Our Reconciliation journey so far

Art has the power to educate, celebrate, bring together and share truths, and, as the largest open access arts festival in the Southern Hemisphere, Adelaide Fringe is a unique platform to share the richness of Aboriginal and Torres Strait Islander cultures to the world. Our vision for Reconciliation is to play our role in advancing a unified, just and respectful nation, through the use of inclusive Art in all its mediums.

As the biggest open access arts festival in the Southern Hemisphere, Adelaide Fringe is a unique platform to share the richness of Aboriginal and Torres Strait Islander cultures to the world. Our vision for Reconciliation is to play our role in advancing a unified, just and respectful nation, through the use of inclusive Art in all its mediums. We are committed to creating space to listen, unlearn, and relearn true Aboriginal and Torres Strait Islander stories. To hear Aboriginal and Torres Strait Islander voices. To pay respect to, celebrate and champion Aboriginal and Torres Strait Islander cultures and customs.

A message from Heather Croall, Director & CEO of Adelaide Fringe, and RAP Working Group Co-Chair:

“We recognise Aboriginal and Torres Strait Islander peoples as the first people’s of this country and that reconciliation is the responsibility of everyone. First Nations Australians hold an immeasurably important place as Custodians of our land and waters and all of us at Adelaide Fringe would like to pay our respects. We are committed to increasing Aboriginal and Torres Strait Islander participation across the Fringe and we will be measuring and be held accountable for our efforts to deliver positive outcomes with Aboriginal and Torres Strait Islander peoples, Elders and the community."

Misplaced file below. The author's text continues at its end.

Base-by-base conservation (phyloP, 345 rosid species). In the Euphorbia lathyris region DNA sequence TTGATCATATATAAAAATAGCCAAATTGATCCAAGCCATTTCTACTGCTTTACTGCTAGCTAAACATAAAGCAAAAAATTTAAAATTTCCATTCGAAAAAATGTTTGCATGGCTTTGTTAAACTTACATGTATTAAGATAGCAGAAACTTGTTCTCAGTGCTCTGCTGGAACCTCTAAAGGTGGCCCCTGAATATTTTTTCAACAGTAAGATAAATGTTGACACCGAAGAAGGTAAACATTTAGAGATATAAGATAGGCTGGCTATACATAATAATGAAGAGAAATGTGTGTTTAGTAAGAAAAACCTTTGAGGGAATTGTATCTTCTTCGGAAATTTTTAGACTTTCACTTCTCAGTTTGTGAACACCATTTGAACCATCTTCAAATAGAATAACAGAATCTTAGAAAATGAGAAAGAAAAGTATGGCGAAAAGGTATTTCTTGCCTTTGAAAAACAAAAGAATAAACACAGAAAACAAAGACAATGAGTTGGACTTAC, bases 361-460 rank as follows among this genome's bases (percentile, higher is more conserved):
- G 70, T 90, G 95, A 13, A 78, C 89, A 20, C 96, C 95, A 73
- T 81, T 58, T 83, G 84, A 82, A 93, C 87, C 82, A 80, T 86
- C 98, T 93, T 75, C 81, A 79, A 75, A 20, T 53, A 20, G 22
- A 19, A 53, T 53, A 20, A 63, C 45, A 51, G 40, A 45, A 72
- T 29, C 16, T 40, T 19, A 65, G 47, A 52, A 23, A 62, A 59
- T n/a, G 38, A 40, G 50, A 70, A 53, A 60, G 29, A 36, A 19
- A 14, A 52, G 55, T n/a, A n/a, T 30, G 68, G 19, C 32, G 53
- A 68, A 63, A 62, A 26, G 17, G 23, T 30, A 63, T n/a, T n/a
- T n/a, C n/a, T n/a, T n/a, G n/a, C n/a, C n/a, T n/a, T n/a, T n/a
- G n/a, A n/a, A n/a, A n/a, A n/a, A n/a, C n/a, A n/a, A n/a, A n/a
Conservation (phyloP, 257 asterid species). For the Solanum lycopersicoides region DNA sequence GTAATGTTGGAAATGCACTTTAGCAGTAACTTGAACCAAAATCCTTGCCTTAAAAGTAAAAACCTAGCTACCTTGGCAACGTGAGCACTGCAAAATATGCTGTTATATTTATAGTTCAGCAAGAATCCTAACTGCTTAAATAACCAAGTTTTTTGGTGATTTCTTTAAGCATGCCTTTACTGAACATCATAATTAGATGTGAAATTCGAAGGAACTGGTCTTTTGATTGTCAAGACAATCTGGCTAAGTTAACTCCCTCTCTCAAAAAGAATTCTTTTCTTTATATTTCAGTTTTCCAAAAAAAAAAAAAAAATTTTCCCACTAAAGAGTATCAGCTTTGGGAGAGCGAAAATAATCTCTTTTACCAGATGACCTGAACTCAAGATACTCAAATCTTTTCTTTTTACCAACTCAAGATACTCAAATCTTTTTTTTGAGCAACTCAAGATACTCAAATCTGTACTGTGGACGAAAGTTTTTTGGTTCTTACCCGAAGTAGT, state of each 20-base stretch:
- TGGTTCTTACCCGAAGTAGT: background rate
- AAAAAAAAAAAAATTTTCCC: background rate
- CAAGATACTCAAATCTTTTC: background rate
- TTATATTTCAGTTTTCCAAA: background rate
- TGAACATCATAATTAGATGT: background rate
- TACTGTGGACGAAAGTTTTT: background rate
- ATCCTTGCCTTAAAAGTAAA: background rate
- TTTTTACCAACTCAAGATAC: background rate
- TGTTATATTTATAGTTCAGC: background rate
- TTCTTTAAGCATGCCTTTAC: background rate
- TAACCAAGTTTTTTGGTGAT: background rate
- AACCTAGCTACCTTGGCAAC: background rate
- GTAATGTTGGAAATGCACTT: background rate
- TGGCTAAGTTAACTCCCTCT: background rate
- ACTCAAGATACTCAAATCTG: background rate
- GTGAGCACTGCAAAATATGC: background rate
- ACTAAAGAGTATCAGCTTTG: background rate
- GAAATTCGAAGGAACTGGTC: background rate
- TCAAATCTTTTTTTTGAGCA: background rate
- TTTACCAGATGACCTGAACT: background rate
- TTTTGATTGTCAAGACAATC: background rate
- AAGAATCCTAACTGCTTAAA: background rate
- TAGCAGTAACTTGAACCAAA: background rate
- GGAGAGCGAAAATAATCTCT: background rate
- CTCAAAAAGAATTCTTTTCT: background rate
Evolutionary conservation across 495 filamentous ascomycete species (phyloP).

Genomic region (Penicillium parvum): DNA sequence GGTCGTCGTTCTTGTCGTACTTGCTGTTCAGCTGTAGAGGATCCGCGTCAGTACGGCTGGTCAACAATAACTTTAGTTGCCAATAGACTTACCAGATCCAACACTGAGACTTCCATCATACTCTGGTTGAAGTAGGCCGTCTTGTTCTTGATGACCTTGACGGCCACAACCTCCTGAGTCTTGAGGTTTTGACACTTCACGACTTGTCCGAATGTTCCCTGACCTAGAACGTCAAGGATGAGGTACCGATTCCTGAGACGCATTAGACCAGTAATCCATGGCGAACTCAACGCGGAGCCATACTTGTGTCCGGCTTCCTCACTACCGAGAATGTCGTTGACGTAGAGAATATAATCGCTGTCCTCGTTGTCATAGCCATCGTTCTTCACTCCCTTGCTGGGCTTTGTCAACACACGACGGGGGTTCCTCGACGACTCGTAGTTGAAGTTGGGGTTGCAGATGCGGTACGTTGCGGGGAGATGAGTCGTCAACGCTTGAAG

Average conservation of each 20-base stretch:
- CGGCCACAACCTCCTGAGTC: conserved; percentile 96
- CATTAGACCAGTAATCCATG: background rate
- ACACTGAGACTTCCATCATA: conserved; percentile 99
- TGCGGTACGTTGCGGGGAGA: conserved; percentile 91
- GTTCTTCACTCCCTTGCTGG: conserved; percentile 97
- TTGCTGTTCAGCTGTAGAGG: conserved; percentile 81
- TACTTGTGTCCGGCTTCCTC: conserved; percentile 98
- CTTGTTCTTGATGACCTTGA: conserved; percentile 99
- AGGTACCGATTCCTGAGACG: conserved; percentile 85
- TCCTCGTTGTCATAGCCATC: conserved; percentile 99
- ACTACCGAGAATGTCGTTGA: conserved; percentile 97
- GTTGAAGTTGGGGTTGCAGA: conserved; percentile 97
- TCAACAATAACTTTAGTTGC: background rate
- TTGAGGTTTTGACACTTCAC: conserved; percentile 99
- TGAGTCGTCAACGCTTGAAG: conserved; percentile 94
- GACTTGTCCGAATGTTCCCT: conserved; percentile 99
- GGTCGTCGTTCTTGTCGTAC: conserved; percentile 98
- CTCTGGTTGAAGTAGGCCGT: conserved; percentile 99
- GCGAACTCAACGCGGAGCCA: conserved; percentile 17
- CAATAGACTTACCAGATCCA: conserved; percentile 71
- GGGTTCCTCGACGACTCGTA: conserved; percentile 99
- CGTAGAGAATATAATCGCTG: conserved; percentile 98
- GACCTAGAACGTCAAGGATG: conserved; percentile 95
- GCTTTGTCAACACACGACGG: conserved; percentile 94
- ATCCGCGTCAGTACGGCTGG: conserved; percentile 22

Our Innovate Reconciliation Action Plan is coming soon. 

Group of five artists bending and pointing at a performer standing tall with her hands up in the air.

Inma. Photo: Jordan Gollan, 2021

Throughout the years, Adelaide Fringe has worked towards supporting Aboriginal and Torres Strait Islander people. Some of our reconciliation achievements so far include:

  • The development and implementation of a formal Reconciliation Policy. 
  • Instigation of the formation of the South Australian Indigenous Employment Cluster in Arts and Culture – a group of employers in the creative industries committed to increasing Indigenous participation and employment.
  • Creation of First Nations Collaboration Grants to reduce barriers for Aboriginal and Torres Strait Islander peoples to participate in Adelaide Fringe, supported by the State Government of South Australia.
  • Commitment to Adelaide Fringe Staff Cultural Awareness Training and Aboriginal and Torres Strait Islander learnings including Walk on Country, Sleep on Country Tindo Yolurendee and Sunrise Ceremony.
  • Adelaide Fringe held four workshops in the creation of the RAP, two for the internal working groups including staff, volunteers and advisory committee, and two external workshops inviting members of the community and key stakeholders, including artists, venues, partners and industry to participate.
  • Supporting increased Aboriginal and Torres Strait Islander employment opportunities through dedicated work placements and on the job training opportunities.
  • Establishing a RAP Working Group with both internal and external members ensuring majority participation is with Aboriginal and Torres Strait Islander representatives, to guide decision-making and ensure a culturally appropriate approach to our RAP development.

Banner image: Inma. Photo: Jordan Gollan, 2021